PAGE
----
Former MLB players visit Jamestown
Al Severinsen, who played Major League Baseball for three seasons, became one of the lucky few who fulfilled a childhood sports fantasy when he signed a pro contract. That’s what he told children at the Lawn Avenue ball fields last week.
When his career ended, he was able to say he accomplished something even some of the game’s greats had failed to do – Severinsen played on a World Series team during his one-year stint with the Baltimore Orioles. Although the Birds lost in 1969 to the New York Mets, Severinsen was part of the Fall Classic. Hank Aaron, the longtime home run king, couldn’t say that, he said. The Atlanta Braves never made it to the World Series when Aaron played.
Some of his other dreams never came true, he admitted, but the important thing, win or lose, is to always try your best.
Severinsen, who also pitched for the San Diego Padres in 1971 and 1972, teamed up with two other players from the Major League Baseball Players Alumni Association: former Pittsburgh Pirate pitcher John Lamb, who played between 1970 and 1973, and Keith MacWhorter, a Worcester, Mass., native who was a Red Sox hurler in 1980. The trio gave Jamestown youngsters a free baseball clinic on Aug. 15. The players shared some tips about the fundamentals, and put the kids through some drills. Children from surrounding communities were also invited, and one father even drove his child from Connecticut to take a lesson from some old pros.
About 45 children attended, according to Jill Goldstein, program director for the Parks & Recreation Department. This is the first year the town offered the program, which was sponsored by Long- wood Giving, a nonprofit organization that helps other charities reach their fundraising goals. It happened because Bill Wilk, who moved to Jamestown recently, is the executive director of Longwood Giving. Goldstein said he wanted to bring the event to his new hometown.
Since 2011, more than 2,000 children have been treated to the free clinics, which are typically presented in locations where the parent company owns a facility. Longwood Events has a venue in Newport.
Eric Kronebusch managed the day’s activities, which included a cookout. He kept the kids busy around the ball field, which was divided into stations, so they could work on a lot of different skills.
Jamestowner Joe Farrelly, 11, said he enjoyed working on his catching the best, while John Cadwalader, 8, and Adam DiBiase, 11, liked the drills that worked on throwing. Adam says he plays second base and shortstop in Little League.
Zachary DiBiase, Adam’s brother, who is turning 8 in September, and Adam Bush, 7, were also among the islanders who participated in the clinic.
The children – ages 6 through 16 – participated in different exercises, designed to teach throwing, catching, hitting and running the bases. The event was open to girls and boys.
“Make the turn,” Severinsen shouted to the children as they ran down the first base line and rounded the turn to second. “Come on. Keep going.”
The children did their best, and they kept trying hard all the way to the end of the rotations.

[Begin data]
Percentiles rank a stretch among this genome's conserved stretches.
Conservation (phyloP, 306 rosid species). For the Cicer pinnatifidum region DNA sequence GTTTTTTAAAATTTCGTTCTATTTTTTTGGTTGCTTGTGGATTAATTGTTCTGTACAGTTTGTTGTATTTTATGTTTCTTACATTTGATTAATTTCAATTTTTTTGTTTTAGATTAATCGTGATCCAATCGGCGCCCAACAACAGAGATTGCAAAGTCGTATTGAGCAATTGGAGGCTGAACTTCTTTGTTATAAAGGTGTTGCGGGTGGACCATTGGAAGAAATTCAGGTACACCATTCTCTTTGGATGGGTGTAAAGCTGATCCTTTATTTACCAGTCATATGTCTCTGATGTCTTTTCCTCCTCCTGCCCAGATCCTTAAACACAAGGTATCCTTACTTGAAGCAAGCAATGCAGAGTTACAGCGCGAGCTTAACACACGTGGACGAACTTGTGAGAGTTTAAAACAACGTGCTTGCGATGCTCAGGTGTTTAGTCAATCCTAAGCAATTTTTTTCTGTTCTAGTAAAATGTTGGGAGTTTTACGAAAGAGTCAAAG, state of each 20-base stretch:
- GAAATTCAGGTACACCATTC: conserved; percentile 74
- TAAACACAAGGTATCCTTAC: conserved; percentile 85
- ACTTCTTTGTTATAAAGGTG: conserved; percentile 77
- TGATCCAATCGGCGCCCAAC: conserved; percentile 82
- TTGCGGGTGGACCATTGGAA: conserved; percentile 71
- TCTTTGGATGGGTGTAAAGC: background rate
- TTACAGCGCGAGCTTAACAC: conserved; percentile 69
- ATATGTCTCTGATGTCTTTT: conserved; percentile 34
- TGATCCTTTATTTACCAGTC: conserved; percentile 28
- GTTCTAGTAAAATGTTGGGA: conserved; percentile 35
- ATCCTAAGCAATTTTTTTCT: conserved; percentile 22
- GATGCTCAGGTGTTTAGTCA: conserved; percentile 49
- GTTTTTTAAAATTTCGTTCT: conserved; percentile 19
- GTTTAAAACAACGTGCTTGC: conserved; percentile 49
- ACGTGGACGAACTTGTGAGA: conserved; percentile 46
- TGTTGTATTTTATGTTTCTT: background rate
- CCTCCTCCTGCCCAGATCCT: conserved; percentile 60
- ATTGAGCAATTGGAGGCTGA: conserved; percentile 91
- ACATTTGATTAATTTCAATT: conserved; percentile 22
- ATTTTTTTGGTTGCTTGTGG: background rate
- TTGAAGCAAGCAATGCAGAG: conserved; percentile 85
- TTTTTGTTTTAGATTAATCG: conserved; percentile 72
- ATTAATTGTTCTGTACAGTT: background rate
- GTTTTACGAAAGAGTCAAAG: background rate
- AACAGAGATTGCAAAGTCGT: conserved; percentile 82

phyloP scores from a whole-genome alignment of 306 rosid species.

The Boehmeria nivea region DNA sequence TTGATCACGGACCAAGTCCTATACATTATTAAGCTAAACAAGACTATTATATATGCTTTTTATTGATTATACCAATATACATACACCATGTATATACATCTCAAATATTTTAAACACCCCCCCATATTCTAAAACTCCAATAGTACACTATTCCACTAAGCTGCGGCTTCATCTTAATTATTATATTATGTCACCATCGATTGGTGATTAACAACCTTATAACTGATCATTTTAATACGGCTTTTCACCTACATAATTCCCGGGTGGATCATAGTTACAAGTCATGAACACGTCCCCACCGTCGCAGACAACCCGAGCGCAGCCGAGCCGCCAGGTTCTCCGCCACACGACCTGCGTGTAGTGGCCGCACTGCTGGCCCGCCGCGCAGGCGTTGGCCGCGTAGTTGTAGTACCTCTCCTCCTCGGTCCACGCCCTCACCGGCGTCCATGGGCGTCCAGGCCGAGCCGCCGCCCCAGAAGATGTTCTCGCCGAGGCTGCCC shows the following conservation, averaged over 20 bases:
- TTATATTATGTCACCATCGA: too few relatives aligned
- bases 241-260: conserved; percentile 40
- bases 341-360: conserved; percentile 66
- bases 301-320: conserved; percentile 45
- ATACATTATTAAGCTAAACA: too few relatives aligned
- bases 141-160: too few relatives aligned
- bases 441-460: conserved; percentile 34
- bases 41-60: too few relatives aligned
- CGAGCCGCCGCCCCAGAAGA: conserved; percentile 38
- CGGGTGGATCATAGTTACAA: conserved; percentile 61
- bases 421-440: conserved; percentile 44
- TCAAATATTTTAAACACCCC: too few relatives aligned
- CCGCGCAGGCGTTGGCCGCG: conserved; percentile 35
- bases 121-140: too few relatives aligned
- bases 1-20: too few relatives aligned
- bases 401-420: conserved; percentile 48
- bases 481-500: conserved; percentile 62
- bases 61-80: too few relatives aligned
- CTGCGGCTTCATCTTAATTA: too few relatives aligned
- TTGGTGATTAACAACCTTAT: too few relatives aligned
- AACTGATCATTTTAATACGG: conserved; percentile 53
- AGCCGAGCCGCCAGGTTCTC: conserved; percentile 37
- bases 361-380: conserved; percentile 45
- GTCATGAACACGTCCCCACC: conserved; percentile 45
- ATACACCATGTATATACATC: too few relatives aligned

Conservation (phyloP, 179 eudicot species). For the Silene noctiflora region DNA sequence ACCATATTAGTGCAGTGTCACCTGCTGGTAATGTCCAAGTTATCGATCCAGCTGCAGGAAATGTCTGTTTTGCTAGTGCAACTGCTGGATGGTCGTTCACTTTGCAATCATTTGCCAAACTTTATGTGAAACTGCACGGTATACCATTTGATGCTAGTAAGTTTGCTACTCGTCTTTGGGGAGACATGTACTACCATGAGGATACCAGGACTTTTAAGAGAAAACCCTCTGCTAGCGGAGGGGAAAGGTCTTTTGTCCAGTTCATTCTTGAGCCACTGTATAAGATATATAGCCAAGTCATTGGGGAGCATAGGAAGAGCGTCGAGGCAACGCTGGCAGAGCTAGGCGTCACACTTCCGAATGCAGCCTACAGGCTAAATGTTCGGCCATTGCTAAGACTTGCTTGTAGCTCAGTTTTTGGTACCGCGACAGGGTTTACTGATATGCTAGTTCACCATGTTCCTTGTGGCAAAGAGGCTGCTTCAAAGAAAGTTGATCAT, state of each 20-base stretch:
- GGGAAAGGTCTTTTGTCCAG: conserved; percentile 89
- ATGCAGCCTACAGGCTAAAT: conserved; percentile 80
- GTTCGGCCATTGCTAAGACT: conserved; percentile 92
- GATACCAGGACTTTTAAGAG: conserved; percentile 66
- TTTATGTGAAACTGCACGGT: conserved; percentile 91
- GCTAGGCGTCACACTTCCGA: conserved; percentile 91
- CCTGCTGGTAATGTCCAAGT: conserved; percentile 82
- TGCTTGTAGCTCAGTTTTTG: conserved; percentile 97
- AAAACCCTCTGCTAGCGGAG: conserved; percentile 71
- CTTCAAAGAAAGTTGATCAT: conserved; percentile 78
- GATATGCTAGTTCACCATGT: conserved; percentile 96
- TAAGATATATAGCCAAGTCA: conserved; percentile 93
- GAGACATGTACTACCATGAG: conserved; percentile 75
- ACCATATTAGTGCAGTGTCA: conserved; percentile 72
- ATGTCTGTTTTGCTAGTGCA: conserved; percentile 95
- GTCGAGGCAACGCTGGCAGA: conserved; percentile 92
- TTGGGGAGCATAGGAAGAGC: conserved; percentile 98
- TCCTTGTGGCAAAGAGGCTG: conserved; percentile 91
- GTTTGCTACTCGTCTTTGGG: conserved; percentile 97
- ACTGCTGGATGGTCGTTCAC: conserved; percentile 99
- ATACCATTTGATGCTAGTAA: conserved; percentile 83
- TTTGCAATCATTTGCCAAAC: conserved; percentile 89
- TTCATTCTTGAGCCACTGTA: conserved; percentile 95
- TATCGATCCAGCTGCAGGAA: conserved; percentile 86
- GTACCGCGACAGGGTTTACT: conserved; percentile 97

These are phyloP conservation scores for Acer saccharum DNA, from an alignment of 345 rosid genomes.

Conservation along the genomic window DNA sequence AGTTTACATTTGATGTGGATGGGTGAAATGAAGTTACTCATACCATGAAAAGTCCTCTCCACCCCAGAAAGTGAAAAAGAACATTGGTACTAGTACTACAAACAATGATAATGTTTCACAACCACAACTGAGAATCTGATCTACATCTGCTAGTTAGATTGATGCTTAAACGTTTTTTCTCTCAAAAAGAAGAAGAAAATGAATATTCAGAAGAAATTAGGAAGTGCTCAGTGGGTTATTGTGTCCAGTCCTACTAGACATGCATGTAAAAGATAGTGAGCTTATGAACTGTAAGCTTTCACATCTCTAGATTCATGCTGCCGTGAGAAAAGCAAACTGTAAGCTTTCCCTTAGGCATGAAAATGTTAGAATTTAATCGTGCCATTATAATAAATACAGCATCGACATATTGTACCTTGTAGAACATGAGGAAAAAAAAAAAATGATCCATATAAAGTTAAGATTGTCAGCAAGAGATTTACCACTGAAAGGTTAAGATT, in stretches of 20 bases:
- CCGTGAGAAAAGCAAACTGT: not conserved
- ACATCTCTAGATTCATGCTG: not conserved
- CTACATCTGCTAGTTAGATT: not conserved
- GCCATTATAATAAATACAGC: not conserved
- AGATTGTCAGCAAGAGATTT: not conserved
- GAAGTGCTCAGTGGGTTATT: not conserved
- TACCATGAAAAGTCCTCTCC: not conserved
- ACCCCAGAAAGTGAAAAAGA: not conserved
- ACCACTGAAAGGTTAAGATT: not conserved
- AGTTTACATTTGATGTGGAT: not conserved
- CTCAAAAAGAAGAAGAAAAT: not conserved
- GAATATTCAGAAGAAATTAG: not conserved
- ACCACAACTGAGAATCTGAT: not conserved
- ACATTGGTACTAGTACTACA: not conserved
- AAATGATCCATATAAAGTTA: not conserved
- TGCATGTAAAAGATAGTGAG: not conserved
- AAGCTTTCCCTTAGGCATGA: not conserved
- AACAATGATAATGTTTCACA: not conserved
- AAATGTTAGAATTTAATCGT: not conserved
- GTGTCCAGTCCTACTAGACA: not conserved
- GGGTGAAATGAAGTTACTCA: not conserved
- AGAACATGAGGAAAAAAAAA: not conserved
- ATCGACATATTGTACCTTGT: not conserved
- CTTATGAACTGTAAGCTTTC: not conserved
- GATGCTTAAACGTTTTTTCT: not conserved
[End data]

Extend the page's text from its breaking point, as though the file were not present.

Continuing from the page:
After the clinic was over, Severinsen talked about giving baseball – and schoolwork – their best efforts.
“I really am very impressed with a lot of the skills of everyone here,” he said. “It’s making me feel good.”
Severinsen said he loves to see the new generation play baseball.
“I had a dream,” he said. “I wanted to play pro baseball.”
Severinsen said he guessed some of the youngsters also had that dream, but their dreams might not come true.
“We all can’t be lucky” he said, “but we all can work very hard.”
Severinsen never counted on playing baseball professionally. He wanted to become a gym teacher and instruct school children on how to play baseball and football, he said. When he had the opportunity to go pro, he was in college pursuing a teaching career.
He begged his parents to let him sign the pro contract, he said.
“Please let me play baseball. I’ll go back to school,” he promised them.
They let him play, but he broke his promise. Severinsen completed two years of college, but he never graduated. Giving the clinics has become his way of teaching, he said, but his second dream – teaching school – never came true.
“But at least I had the idea,” he said. “If you learned one thing today – one thing you didn’t know before – you’re already improved, which is to your credit. Keep trying your best because not everyone will make it. And you never know. Just give it your best effort.”
He complimented the youngsters on foregoing a day at the beach to make themselves better ballplayers and said he hopes someday he will see one or two of them on television in a Major League game.
“The fact that you’re here shows an effort,” he said. “As long as you’re giving your coaches, teachers and parents 100 percent of your effort, you will all be successful.”
When Kronebusch asked the young players what they learned at the clinic, the children came up with a lot of different answers, including the realization it’s OK to lose.
Also, to not throw sidearm.
“Yep,” he said. “That sidearm thing will ruin your arm.”